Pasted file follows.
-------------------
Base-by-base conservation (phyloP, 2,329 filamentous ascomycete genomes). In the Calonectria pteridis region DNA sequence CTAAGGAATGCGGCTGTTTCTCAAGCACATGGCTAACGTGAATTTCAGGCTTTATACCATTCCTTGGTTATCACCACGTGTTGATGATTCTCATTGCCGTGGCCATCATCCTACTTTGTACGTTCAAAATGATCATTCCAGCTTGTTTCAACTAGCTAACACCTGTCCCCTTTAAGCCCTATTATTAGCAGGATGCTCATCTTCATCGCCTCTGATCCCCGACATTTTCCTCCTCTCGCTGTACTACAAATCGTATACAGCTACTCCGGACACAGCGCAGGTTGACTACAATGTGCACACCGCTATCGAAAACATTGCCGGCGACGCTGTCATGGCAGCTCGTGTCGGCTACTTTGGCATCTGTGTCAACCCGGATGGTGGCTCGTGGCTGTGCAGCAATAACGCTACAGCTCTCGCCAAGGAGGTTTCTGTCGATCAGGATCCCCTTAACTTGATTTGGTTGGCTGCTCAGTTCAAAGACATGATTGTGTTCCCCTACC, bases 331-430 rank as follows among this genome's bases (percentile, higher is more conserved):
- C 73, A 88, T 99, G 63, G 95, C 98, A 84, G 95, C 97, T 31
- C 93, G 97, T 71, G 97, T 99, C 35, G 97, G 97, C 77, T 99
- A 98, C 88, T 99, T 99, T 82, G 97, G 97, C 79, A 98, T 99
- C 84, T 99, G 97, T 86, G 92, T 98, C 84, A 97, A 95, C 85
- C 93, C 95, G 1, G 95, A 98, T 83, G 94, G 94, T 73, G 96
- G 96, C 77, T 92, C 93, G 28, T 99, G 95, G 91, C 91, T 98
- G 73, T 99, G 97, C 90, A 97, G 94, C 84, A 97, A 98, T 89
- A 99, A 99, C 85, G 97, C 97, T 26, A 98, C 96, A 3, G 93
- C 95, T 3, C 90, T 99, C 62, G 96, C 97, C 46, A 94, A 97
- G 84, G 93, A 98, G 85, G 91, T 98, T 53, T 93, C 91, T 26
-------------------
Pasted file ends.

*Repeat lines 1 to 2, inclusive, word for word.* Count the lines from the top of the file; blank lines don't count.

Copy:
Base-by-base conservation (phyloP, 2,329 filamentous ascomycete genomes). In the Calonectria pteridis region DNA sequence CTAAGGAATGCGGCTGTTTCTCAAGCACATGGCTAACGTGAATTTCAGGCTTTATACCATTCCTTGGTTATCACCACGTGTTGATGATTCTCATTGCCGTGGCCATCATCCTACTTTGTACGTTCAAAATGATCATTCCAGCTTGTTTCAACTAGCTAACACCTGTCCCCTTTAAGCCCTATTATTAGCAGGATGCTCATCTTCATCGCCTCTGATCCCCGACATTTTCCTCCTCTCGCTGTACTACAAATCGTATACAGCTACTCCGGACACAGCGCAGGTTGACTACAATGTGCACACCGCTATCGAAAACATTGCCGGCGACGCTGTCATGGCAGCTCGTGTCGGCTACTTTGGCATCTGTGTCAACCCGGATGGTGGCTCGTGGCTGTGCAGCAATAACGCTACAGCTCTCGCCAAGGAGGTTTCTGTCGATCAGGATCCCCTTAACTTGATTTGGTTGGCTGCTCAGTTCAAAGACATGATTGTGTTCCCCTACC, bases 331-430 rank as follows among this genome's bases (percentile, higher is more conserved):
- C 73, A 88, T 99, G 63, G 95, C 98, A 84, G 95, C 97, T 31